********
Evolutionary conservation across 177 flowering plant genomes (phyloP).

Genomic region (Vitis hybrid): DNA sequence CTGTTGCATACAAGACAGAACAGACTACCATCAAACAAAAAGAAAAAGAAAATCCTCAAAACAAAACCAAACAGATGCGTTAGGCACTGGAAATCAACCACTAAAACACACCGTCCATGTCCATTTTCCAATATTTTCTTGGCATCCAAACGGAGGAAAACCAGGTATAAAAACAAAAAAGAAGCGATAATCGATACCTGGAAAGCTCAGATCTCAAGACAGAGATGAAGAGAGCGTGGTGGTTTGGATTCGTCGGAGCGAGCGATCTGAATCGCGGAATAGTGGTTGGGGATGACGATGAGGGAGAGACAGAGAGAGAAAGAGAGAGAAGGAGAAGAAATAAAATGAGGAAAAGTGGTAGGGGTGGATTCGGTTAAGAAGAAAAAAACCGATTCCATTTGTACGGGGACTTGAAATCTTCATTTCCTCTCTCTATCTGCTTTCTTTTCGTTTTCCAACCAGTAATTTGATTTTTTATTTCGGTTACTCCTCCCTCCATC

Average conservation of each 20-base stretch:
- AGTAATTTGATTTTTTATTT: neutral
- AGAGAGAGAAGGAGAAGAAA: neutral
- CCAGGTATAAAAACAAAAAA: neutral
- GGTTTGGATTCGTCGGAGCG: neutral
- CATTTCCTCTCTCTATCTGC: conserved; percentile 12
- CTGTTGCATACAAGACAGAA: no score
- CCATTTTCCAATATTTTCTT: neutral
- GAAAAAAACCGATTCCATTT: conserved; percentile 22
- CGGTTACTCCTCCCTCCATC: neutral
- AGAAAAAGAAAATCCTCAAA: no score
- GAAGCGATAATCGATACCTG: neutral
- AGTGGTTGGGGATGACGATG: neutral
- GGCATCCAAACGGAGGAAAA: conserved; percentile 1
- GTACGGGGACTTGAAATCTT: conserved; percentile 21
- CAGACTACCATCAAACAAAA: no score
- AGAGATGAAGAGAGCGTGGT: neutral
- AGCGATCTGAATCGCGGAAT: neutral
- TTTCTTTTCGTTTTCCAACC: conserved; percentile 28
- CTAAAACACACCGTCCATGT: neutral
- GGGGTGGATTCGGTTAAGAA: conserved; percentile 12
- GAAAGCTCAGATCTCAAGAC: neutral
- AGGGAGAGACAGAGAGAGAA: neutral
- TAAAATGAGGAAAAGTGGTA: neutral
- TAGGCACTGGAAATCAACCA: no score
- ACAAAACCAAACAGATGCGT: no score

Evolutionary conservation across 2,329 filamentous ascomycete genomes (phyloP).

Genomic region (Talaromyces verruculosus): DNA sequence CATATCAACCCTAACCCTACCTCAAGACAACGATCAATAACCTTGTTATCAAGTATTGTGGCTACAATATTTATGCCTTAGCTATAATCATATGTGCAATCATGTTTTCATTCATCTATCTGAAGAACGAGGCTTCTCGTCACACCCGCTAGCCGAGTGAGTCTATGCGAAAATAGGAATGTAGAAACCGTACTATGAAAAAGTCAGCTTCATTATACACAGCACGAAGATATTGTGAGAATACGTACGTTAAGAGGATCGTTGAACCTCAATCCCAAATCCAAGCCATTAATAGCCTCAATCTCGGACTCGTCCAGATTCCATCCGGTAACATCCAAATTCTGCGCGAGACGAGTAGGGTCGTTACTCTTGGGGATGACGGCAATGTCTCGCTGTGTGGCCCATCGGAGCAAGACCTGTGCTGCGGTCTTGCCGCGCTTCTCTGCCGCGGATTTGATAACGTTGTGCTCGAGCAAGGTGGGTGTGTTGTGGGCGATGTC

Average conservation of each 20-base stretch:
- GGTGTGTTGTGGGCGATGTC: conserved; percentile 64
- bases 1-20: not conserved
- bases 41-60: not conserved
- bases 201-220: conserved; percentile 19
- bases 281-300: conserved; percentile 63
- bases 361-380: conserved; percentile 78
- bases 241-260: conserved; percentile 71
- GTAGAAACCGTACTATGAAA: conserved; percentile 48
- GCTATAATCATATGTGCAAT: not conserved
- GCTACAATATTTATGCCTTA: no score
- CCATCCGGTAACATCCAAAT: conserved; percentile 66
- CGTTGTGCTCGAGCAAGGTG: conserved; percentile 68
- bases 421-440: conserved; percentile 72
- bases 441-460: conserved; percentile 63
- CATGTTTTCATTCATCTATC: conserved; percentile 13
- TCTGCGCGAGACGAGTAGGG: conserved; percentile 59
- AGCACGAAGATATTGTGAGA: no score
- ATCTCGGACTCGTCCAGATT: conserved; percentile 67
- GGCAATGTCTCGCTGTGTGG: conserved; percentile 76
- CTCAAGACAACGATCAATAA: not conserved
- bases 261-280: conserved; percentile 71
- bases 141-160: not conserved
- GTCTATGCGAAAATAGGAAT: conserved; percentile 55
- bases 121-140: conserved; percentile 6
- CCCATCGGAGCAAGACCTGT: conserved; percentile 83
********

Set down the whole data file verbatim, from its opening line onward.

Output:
Evolutionary conservation across 177 flowering plant genomes (phyloP).

Genomic region (Vitis hybrid): DNA sequence CTGTTGCATACAAGACAGAACAGACTACCATCAAACAAAAAGAAAAAGAAAATCCTCAAAACAAAACCAAACAGATGCGTTAGGCACTGGAAATCAACCACTAAAACACACCGTCCATGTCCATTTTCCAATATTTTCTTGGCATCCAAACGGAGGAAAACCAGGTATAAAAACAAAAAAGAAGCGATAATCGATACCTGGAAAGCTCAGATCTCAAGACAGAGATGAAGAGAGCGTGGTGGTTTGGATTCGTCGGAGCGAGCGATCTGAATCGCGGAATAGTGGTTGGGGATGACGATGAGGGAGAGACAGAGAGAGAAAGAGAGAGAAGGAGAAGAAATAAAATGAGGAAAAGTGGTAGGGGTGGATTCGGTTAAGAAGAAAAAAACCGATTCCATTTGTACGGGGACTTGAAATCTTCATTTCCTCTCTCTATCTGCTTTCTTTTCGTTTTCCAACCAGTAATTTGATTTTTTATTTCGGTTACTCCTCCCTCCATC

Average conservation of each 20-base stretch:
- AGTAATTTGATTTTTTATTT: neutral
- AGAGAGAGAAGGAGAAGAAA: neutral
- CCAGGTATAAAAACAAAAAA: neutral
- GGTTTGGATTCGTCGGAGCG: neutral
- CATTTCCTCTCTCTATCTGC: conserved; percentile 12
- CTGTTGCATACAAGACAGAA: no score
- CCATTTTCCAATATTTTCTT: neutral
- GAAAAAAACCGATTCCATTT: conserved; percentile 22
- CGGTTACTCCTCCCTCCATC: neutral
- AGAAAAAGAAAATCCTCAAA: no score
- GAAGCGATAATCGATACCTG: neutral
- AGTGGTTGGGGATGACGATG: neutral
- GGCATCCAAACGGAGGAAAA: conserved; percentile 1
- GTACGGGGACTTGAAATCTT: conserved; percentile 21
- CAGACTACCATCAAACAAAA: no score
- AGAGATGAAGAGAGCGTGGT: neutral
- AGCGATCTGAATCGCGGAAT: neutral
- TTTCTTTTCGTTTTCCAACC: conserved; percentile 28
- CTAAAACACACCGTCCATGT: neutral
- GGGGTGGATTCGGTTAAGAA: conserved; percentile 12
- GAAAGCTCAGATCTCAAGAC: neutral
- AGGGAGAGACAGAGAGAGAA: neutral
- TAAAATGAGGAAAAGTGGTA: neutral
- TAGGCACTGGAAATCAACCA: no score
- ACAAAACCAAACAGATGCGT: no score

Evolutionary conservation across 2,329 filamentous ascomycete genomes (phyloP).

Genomic region (Talaromyces verruculosus): DNA sequence CATATCAACCCTAACCCTACCTCAAGACAACGATCAATAACCTTGTTATCAAGTATTGTGGCTACAATATTTATGCCTTAGCTATAATCATATGTGCAATCATGTTTTCATTCATCTATCTGAAGAACGAGGCTTCTCGTCACACCCGCTAGCCGAGTGAGTCTATGCGAAAATAGGAATGTAGAAACCGTACTATGAAAAAGTCAGCTTCATTATACACAGCACGAAGATATTGTGAGAATACGTACGTTAAGAGGATCGTTGAACCTCAATCCCAAATCCAAGCCATTAATAGCCTCAATCTCGGACTCGTCCAGATTCCATCCGGTAACATCCAAATTCTGCGCGAGACGAGTAGGGTCGTTACTCTTGGGGATGACGGCAATGTCTCGCTGTGTGGCCCATCGGAGCAAGACCTGTGCTGCGGTCTTGCCGCGCTTCTCTGCCGCGGATTTGATAACGTTGTGCTCGAGCAAGGTGGGTGTGTTGTGGGCGATGTC

Average conservation of each 20-base stretch:
- GGTGTGTTGTGGGCGATGTC: conserved; percentile 64
- bases 1-20: not conserved
- bases 41-60: not conserved
- bases 201-220: conserved; percentile 19
- bases 281-300: conserved; percentile 63
- bases 361-380: conserved; percentile 78
- bases 241-260: conserved; percentile 71
- GTAGAAACCGTACTATGAAA: conserved; percentile 48
- GCTATAATCATATGTGCAAT: not conserved
- GCTACAATATTTATGCCTTA: no score
- CCATCCGGTAACATCCAAAT: conserved; percentile 66
- CGTTGTGCTCGAGCAAGGTG: conserved; percentile 68
- bases 421-440: conserved; percentile 72
- bases 441-460: conserved; percentile 63
- CATGTTTTCATTCATCTATC: conserved; percentile 13
- TCTGCGCGAGACGAGTAGGG: conserved; percentile 59
- AGCACGAAGATATTGTGAGA: no score
- ATCTCGGACTCGTCCAGATT: conserved; percentile 67
- GGCAATGTCTCGCTGTGTGG: conserved; percentile 76
- CTCAAGACAACGATCAATAA: not conserved
- bases 261-280: conserved; percentile 71
- bases 141-160: not conserved
- GTCTATGCGAAAATAGGAAT: conserved; percentile 55
- bases 121-140: conserved; percentile 6
- CCCATCGGAGCAAGACCTGT: conserved; percentile 83